Release Date: Aug 21, 2015
Record label: Tapete Records
Genre(s): Pop/Rock, Alternative/Indie Rock
Unlike their shoegaze counterparts, who faded away long ago but are now coming out of the woodwork to re-form, the Telescopes never really went away. They kept plugging along in different incarnations with interesting detours into trip-hop, avant-garde electronics, and full-on noise experiments. Hidden Fields, their first record with Tapete, a label mostly known for collecting singer/songwriters of a certain age, finds them reaching back to their early days as a band.
The Telescopes have gone from being something of an anomaly in Creation's fortuitous rollercoaster ride to one of the most innovative collectives operating under the "psych" modus operandi today. Twenty-seven years after their first release, founder member and creative force Stephen Lawrie has confounded expectations again. Since the dissolution of the band's original line-up shortly after 1992's self-titled second album, Lawrie has surrounded himself with an assortment of musicians from all corners of the experimental spectrum both live and in the studio.
All music is art. Whether or not you like that piece of art is largely irrelevant for you to be able to appreciate the creativity process from which it came. But even art with little instant appeal to your ears and eyes has the power to enhance, if given the chance to do so. If you’re a newcomer to the wonders of The Telescopes, then you must first put aside all preconceptions of what type of music appeals to you and simply focus on the fact that it is unequivocally art.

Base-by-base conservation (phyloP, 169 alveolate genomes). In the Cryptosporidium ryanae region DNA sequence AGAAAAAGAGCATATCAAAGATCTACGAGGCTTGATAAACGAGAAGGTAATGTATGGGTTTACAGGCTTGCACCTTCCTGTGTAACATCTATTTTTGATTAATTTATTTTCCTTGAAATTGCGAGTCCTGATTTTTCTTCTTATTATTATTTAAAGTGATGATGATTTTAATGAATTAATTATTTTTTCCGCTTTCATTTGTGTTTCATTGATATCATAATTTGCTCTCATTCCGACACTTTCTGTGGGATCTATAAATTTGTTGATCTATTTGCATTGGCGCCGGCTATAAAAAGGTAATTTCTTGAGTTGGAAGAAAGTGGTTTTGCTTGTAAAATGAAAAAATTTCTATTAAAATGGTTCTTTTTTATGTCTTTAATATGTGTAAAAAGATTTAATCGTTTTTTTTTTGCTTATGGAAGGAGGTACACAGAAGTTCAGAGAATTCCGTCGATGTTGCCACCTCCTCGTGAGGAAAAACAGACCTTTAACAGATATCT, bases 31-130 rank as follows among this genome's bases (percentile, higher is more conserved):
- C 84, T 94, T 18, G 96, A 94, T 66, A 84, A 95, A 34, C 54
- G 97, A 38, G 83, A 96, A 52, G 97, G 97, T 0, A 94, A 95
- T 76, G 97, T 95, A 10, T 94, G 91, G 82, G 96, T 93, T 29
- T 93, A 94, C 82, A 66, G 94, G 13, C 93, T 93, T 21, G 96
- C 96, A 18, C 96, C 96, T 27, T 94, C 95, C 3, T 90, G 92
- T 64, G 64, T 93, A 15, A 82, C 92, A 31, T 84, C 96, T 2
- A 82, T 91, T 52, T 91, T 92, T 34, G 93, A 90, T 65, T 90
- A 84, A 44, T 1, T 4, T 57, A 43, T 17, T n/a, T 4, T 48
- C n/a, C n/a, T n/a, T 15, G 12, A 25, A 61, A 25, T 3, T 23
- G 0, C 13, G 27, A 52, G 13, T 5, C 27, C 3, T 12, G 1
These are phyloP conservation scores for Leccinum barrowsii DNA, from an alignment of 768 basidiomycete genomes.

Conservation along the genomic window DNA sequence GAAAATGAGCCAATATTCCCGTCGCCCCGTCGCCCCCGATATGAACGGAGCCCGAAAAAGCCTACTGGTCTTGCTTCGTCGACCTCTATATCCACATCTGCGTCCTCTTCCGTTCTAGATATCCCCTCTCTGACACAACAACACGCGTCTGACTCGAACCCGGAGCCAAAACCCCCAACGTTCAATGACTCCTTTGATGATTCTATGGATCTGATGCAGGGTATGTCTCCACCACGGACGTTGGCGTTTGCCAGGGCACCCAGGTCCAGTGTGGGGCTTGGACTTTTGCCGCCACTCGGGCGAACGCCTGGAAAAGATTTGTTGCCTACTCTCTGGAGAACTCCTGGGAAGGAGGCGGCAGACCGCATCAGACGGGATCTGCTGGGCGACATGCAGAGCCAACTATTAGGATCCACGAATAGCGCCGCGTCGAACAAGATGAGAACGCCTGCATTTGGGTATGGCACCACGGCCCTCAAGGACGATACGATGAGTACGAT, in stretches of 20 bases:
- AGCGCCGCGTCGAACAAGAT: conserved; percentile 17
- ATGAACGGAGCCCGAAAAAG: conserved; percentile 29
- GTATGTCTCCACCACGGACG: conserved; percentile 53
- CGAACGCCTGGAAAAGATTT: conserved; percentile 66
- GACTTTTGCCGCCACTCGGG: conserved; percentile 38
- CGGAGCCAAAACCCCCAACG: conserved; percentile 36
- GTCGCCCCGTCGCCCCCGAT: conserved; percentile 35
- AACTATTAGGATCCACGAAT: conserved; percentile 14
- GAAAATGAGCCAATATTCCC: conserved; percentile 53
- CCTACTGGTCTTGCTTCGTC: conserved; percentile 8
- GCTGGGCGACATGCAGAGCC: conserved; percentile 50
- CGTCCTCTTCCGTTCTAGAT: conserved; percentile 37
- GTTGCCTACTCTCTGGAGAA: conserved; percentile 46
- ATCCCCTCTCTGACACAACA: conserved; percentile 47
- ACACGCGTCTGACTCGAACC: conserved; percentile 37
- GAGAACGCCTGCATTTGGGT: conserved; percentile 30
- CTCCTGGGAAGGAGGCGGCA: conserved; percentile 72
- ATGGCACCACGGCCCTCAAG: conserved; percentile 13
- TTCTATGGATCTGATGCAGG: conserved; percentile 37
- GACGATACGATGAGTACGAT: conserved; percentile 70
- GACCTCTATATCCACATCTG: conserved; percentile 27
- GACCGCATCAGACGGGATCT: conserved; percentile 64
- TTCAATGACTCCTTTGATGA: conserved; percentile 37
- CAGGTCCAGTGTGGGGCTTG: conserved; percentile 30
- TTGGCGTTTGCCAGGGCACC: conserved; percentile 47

Authenticity matters to music fans – and you can be pretty sure that The Telescopes mean it, maaan. Once signed to Creation, they dropped out of their indie rock career only for Stephen Lawrie and collaborators to return years later with a sound at times more akin to full-on noise, and to a second life currently about three times longer than the first. For this short album, they are employing songs once more, albeit songs of a murky drone-rock downer variety, with one half of the album consisting of a hair-ruffling, cool-breeze-on-the-rocks 15-minute epic.
The Telescopes might have formed way back in 1987, though on Hidden Fields it's as if they're drawing on the dawning of time itself for influence, an atavistic maelstrom as momentous as the first day. They're certainly not the only band to record an album of beautiful, ear-shredding drone noise of course, but few groups manage to conflate sensory overload with such a keen sense of melody. It's these shards of tune that peak through the sonic wall of noise that hint at humanity and the frailty that goes with it.